STONEHAM, MA - The Board of Selectmen and School Committee will adhere to a multi-year budget agreement for one final year, despite dissension among members over whether to continue following the plan.
During a recent meeting between the two boards, a bid to scrap the budget agreement led by veteran Selectman Robert Sweeney failed in a 2-to-3 vote amongst the Board of Selectmen.
Rookie Selectman Thomas Boussy joined Sweeney in the attempt to kill the multi-year pact, while Chairman Frank Vallarelli and members John DePinto and Richard Gregorio continued to support the budget guidelines.
“I know we’re not going to live by it,” said Sweeney of the proposal, which the Selectmen, School Committee, and Finance Board agreed to during the spring of 2011, when a $1.6 million trash fee was instituted to bolster the town’s limited cash coffers.
“I look at the whole thing as a marriage pre-nup agreement between the Selectmen and School Committee. We need [this deal] because we don’t trust each other,” Sweeney said earlier of the pact.
“To cut to the chase and get to the budget agreement, I’m not in favor of it,” Boussy commented. “I think it’s time we sit at the table and appropriate money to the schools and to the School Committee as it needs to be funded.”
School Committee Chairman David Maurer and member Shelly MacNeill also spoke out against the budget pact, arguing that its terms had been violated just months after it was inked by town officials in the spring of 2011.
Meanwhile, veteran school board member Marie Christie, joined by Jeanne Craigie, continued to support adherence to the budgeting guidelines as town officials ready a FY’14 budget.
The budget deal
Crafted by former Selectman Paul Rotondi and Town Administrator David Rotondi, the budget deal was presented in the winter of 2011 as a way to create a firm plan for Stoneham’s financial future, while also giving leeway for local officials to deal with unanticipated revenue streams.
In the years prior, town and school officials often fought prior to and during Town Meeting over how free cash and other revenue streams should be allocated between departments.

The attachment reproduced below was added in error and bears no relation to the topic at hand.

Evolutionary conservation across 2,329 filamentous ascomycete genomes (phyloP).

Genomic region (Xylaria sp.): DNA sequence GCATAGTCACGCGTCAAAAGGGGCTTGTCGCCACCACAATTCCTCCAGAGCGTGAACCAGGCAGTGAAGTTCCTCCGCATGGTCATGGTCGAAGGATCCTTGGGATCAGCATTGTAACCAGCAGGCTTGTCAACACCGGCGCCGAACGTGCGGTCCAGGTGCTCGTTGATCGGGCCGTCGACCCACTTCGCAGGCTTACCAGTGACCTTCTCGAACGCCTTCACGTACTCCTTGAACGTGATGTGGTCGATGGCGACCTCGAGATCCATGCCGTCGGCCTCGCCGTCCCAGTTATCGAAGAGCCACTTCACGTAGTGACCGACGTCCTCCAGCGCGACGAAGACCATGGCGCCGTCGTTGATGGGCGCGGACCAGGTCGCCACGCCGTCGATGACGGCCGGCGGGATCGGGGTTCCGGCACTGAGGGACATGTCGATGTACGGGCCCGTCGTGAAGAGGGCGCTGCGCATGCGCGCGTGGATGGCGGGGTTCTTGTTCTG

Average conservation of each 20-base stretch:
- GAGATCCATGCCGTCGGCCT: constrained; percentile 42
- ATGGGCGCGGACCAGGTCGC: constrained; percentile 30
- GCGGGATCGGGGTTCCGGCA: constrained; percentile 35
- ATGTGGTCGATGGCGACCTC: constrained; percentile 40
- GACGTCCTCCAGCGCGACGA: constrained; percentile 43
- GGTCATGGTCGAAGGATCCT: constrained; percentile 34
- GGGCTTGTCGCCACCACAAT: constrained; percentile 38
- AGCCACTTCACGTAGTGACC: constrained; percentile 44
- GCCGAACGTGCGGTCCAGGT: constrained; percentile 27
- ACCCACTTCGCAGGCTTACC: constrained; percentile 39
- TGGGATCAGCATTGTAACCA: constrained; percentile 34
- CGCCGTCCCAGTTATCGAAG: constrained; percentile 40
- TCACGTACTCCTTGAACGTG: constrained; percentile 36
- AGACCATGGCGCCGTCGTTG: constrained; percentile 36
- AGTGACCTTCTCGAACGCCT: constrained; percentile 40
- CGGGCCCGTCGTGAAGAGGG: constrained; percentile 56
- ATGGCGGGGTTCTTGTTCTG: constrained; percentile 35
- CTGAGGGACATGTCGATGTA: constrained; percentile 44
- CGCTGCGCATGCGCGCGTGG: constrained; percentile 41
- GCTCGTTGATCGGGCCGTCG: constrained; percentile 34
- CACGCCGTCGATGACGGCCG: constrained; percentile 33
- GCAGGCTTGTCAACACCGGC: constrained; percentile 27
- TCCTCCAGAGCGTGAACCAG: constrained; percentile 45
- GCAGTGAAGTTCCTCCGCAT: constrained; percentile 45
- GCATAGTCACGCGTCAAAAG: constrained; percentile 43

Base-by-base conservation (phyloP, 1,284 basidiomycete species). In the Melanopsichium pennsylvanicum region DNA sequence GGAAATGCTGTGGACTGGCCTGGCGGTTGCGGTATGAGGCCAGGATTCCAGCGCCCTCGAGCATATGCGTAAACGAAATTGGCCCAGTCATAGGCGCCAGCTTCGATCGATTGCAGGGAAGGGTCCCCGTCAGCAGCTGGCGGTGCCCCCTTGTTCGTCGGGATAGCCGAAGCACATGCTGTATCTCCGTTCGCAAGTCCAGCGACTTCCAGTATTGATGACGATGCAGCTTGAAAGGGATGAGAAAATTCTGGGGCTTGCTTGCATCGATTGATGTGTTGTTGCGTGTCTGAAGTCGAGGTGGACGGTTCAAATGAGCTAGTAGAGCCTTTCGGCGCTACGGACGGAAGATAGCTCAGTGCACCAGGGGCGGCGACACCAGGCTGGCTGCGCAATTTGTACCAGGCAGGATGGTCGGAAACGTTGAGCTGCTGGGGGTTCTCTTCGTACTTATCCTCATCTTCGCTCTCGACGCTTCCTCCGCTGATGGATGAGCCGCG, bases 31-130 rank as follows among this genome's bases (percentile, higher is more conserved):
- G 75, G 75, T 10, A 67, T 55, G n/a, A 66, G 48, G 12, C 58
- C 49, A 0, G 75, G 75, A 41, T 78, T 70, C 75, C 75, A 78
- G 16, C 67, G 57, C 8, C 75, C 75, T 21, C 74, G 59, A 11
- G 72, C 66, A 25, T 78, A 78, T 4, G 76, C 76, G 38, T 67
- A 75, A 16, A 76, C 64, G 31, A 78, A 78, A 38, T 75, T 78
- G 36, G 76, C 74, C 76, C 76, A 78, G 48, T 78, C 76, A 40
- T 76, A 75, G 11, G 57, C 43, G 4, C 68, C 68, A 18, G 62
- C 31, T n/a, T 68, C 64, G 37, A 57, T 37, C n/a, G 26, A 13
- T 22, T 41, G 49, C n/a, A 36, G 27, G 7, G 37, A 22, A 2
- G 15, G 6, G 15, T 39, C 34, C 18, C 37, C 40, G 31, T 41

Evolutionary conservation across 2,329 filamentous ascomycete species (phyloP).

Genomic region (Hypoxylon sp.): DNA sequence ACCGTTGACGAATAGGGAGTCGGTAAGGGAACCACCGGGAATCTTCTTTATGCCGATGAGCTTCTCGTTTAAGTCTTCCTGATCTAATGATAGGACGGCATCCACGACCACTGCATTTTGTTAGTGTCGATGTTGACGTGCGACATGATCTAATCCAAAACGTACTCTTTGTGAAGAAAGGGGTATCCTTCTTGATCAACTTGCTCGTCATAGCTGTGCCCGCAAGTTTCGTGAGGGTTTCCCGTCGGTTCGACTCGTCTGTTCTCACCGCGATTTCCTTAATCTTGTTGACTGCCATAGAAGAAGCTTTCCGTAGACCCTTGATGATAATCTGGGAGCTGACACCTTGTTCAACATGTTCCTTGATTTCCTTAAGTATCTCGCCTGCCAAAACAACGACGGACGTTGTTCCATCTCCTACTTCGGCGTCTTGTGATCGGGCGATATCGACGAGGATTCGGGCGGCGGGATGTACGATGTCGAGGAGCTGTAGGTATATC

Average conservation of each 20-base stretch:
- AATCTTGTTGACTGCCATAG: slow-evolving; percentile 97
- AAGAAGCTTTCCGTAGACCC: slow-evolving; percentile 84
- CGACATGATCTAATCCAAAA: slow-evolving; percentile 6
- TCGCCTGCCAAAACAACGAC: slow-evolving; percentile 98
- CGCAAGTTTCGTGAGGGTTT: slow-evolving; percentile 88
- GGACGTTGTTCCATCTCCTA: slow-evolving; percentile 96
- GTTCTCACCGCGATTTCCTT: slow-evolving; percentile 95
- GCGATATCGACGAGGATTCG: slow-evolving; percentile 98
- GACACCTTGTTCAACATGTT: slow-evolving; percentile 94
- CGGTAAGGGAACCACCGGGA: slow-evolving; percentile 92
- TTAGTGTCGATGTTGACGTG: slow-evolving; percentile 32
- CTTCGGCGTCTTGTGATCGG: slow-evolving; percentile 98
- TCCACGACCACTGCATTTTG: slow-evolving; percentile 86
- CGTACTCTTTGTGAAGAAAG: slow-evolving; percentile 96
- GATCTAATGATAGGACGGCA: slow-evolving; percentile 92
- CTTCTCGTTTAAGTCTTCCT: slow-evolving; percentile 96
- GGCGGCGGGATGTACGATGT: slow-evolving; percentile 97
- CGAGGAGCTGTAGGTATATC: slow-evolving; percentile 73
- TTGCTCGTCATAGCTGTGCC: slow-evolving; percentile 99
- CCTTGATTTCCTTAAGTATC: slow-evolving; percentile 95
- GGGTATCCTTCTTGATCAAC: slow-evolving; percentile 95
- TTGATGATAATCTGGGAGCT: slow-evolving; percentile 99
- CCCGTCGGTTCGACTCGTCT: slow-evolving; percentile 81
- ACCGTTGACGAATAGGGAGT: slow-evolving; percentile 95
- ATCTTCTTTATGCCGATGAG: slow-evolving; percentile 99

Under the financial plan, departmental budgets and revenue streams are set on a fixed percentage basis. By doing so, revenues are automatically split based upon those rates, while departmental increases are set by the same standards.
A break down of those percentages, which are based upon available revenue in any given year, is as follows:
• School department - 41.4 percent;
• Municipal departments - 33 percent;
• Health insurance - 13.5 percent;
• Pension contributions - 7.5 percent;
• Vocational schools - 1.4 percent;
• State charges - 2.2 percent;
• Overlay - .9 percent.
Because fixed charges such as health insurance are uncontrollable, the town and schools split those budgets — when increases exceed the fixed percentage estimates — based upon how much each department spends in those areas.
For example, if health insurance jumps by more than 13.5 percent, the school department would be responsible for the lionshare of that increase, because the district employs more workers than the town.
By contrast, if the town’s pension contribution was to exceed the 7.5 percent rate, the town would have to offset the bulk of those expenses, since school employees are enrolled in the state’s pension system.
Another part of the agreement stipulates that no departmental budget, besides fixed, uncontrollable costs such as health insurance and pension contributions, will be allowed to increase over 3 percent in any given year.
In instances where a departmental budget does stand to jump by more than that fixed amount, the excess amount will be placed into stabilization or reserve accounts.
The three percent cap overall departmental increases has generated the greatest amount of controversy, with School Committee members alleging that the town has violated that proviso multiple times in recent years.
“I voted against it to begin with, because I felt like everybody’s hands were tied and that we were coerced into it,” said MacNeill during the recent meeting. “I don’t see how [we can continue with this agreement] if the Selectmen haven’t followed it and [its guidelines] have been broken on several fronts.”
Those in favor of the budget rules don’t deny that the agreement has been broken on several occasions. However, proponents argue that local citizens were promised the agreement would be followed when a trash fee was instituted.
In addition, the agreement was touted last spring as a sign of the town’s fiscal stability in the buildup to the election on a debt exclusion needed to build a new $40 million middle school.
According to Selectman John DePinto, to abandon the budget agreement now would be a violation of the trust of local citizens, many of whom endorsed the tax increase knowing that Stoneham’s officials had a solid financial plan.
“If you know what’s going on in this country with the fiscal cliff and these clowns in Washington [D.C.], it’s uncertainty that has put the economy in the position it is in right now,” said DePinto.
One of the reasons we tried to do a budget agreement was because we had an important debt exclusion vote coming up. We did it to show the people in town that we had our act together.”
“They knew we agreed to how the money was to be spent. We weren’t going to have any more problems at Town Meeting with unbalanced budgets. We weren’t going to be fighting over money. We showed the people of Stoneham we could get along and put guidelines together,” the Selectman concluded.
© The Stoneham Independent